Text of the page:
It’s one of Europe’s most popular cycling routes – on safe, car-free bike path.
We cyclists hate stopping. When you stop pedalling a bike, it starts to wobble, then topples over. It takes far more effort to get a bike moving than it does to keep it rolling along at a steady speed.
That’s why cyclists run red lights and ring angry bells at pedestrians blocking their bike path. It’s also why, when enlightened planners lay several hundred kilometres of flat, smooth, wide, almost uninterrupted bike path along the iconic Danube River, we come in droves to roll along it. Continue reading
I can’t remember the name of this village…just one of so many. Could look it up, of course, but it’s on the other side of the river. Just admire it instead.
I’m cycling along the Danube this week, doing Utracks’ Blue Danube Cycle adventure.
It’s almost the end of the season, so the Danube has turned a dullish greeny-grey; other things around it are still colourful.
Here’s a selection of my best shots so far… Continue reading
Water, greenery, snow, alps, sun and a car-free cycle path.
One of the pathetic little attractions of this circum-lake-ution for those who keep count of countries they’ve cycled in (yes, I’m afraid I really do) is the chance to cross lots of borders. We’ve managed three so far, will do another two tomorrow, and we’ll rack up ten by the time we’ve slipped into Liechtenstein and back, as we’re planning to do on Friday.
No passport is required, so no extra stamps are handed out, I’m afraid. Continue reading
Even McDonalds make their yellow arches fit the local style.
Our epic Alpine expedition finished in Innsbruck. I suspect that, like us, most visitors expect Innsbruck to be no more than a place to stay between more extreme adventures.
Innsbruck has a long history with the Hapsburgs, a university, an Alpine Zoo and a lot of suits of armour in Ambras Castle. There are shops selling Tyrolean steins and lederhosen to tourists, rides in hose-drawn carriages and a couple of interesting museums.
But we just wanted a place to relax. Innsbruck’s old town has been preserved with businesses working hard to attract and charm us. The signs are good. Continue reading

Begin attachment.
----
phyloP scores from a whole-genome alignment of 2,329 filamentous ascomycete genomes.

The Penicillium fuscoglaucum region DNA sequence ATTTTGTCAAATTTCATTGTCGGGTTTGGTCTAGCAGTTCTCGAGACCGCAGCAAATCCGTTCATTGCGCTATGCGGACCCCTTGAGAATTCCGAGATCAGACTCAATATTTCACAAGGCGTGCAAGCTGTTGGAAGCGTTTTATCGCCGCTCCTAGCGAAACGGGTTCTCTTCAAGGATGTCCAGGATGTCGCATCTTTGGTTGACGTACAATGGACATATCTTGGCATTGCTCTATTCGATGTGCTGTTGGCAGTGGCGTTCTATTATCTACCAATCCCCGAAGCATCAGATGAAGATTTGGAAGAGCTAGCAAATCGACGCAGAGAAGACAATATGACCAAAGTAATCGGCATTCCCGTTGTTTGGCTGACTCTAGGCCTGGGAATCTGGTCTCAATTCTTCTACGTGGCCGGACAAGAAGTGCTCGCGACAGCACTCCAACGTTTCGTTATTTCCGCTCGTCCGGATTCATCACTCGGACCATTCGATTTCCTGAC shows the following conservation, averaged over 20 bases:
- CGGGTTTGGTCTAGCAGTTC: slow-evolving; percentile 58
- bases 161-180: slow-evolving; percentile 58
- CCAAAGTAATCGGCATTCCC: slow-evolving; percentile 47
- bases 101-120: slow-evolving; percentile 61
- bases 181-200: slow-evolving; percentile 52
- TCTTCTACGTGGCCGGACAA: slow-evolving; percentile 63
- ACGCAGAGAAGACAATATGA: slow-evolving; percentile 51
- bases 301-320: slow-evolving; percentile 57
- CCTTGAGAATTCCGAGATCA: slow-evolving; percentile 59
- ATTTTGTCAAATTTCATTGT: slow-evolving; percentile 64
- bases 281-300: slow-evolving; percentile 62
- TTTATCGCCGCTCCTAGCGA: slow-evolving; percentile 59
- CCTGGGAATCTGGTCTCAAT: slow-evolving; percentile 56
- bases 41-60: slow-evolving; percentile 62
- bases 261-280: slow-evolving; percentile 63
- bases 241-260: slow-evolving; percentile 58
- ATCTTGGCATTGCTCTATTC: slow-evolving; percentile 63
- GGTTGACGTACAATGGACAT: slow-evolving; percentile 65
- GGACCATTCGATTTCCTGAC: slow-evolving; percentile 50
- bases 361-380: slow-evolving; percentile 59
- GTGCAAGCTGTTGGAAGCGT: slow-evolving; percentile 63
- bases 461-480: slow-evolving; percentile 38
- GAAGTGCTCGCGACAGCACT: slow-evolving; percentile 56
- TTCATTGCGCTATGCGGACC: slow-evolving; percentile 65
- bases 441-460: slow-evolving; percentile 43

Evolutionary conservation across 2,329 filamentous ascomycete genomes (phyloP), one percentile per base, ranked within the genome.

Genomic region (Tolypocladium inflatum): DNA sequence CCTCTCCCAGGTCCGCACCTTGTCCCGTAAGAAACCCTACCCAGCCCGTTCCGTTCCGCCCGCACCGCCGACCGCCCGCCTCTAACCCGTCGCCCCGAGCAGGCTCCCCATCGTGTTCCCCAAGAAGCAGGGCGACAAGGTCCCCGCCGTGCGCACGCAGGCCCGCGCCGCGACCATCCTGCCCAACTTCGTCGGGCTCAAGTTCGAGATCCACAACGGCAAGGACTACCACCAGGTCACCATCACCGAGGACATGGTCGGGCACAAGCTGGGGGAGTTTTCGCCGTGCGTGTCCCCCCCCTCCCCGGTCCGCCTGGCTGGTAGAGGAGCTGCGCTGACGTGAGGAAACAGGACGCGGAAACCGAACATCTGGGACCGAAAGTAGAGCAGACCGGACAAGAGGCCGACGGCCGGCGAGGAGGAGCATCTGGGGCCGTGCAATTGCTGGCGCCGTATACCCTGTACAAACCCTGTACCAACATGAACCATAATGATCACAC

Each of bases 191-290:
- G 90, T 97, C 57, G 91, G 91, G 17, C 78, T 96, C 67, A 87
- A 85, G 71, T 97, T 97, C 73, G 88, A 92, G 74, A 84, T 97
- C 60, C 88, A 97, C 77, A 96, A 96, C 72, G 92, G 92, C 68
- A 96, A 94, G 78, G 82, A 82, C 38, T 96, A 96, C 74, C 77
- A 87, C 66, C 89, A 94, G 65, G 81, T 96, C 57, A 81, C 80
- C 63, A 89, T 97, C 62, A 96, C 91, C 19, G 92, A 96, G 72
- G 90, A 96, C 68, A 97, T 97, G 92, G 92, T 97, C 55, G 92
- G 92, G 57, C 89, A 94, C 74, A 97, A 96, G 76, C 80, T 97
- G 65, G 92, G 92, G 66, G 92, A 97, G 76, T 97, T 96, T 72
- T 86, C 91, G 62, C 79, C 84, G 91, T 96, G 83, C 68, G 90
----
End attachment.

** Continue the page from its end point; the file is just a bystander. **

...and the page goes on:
A little mountain mist adds magic and mystery.
We have few regrets about the decision to abandon our hike over the high Karwendel cols. It was simply too hard and too dangerous for most of us, and the weather was looking threatening.
We can choose another route, though the fear when we leave the peaks and cols is that we’ll spend a few dull days walking through the valleys, sharing tame, flat roads with the cars.
This is Austria, however. There are far more interesting hiking trails than tame roads. The route from the village of Scharnitz to the tourist town Pertisau is not life-threatening but still spectacular and challenging – an excellent five day trek, in other words. Continue reading
One slip here and you’ll be several hundred metres lower in a very short time. Not worth the risk, was the assessment.
Hiking is a hobby and supposed to be good for your health, not something you should risk your life for. So I’m grateful to have walking companions with cool heads.
The six of us are sitting on a comfortable patch of grass, somewhere over 2000 metres, in the Karwendel region above Innsbruck. We have a week’s route planned out and accommodation booked in mountain huts (thanks for organising all that, Kees). But we’re still shaking slightly from the twenty metre track section we’ve just crossed. Continue reading
Filed under Austria, Hiking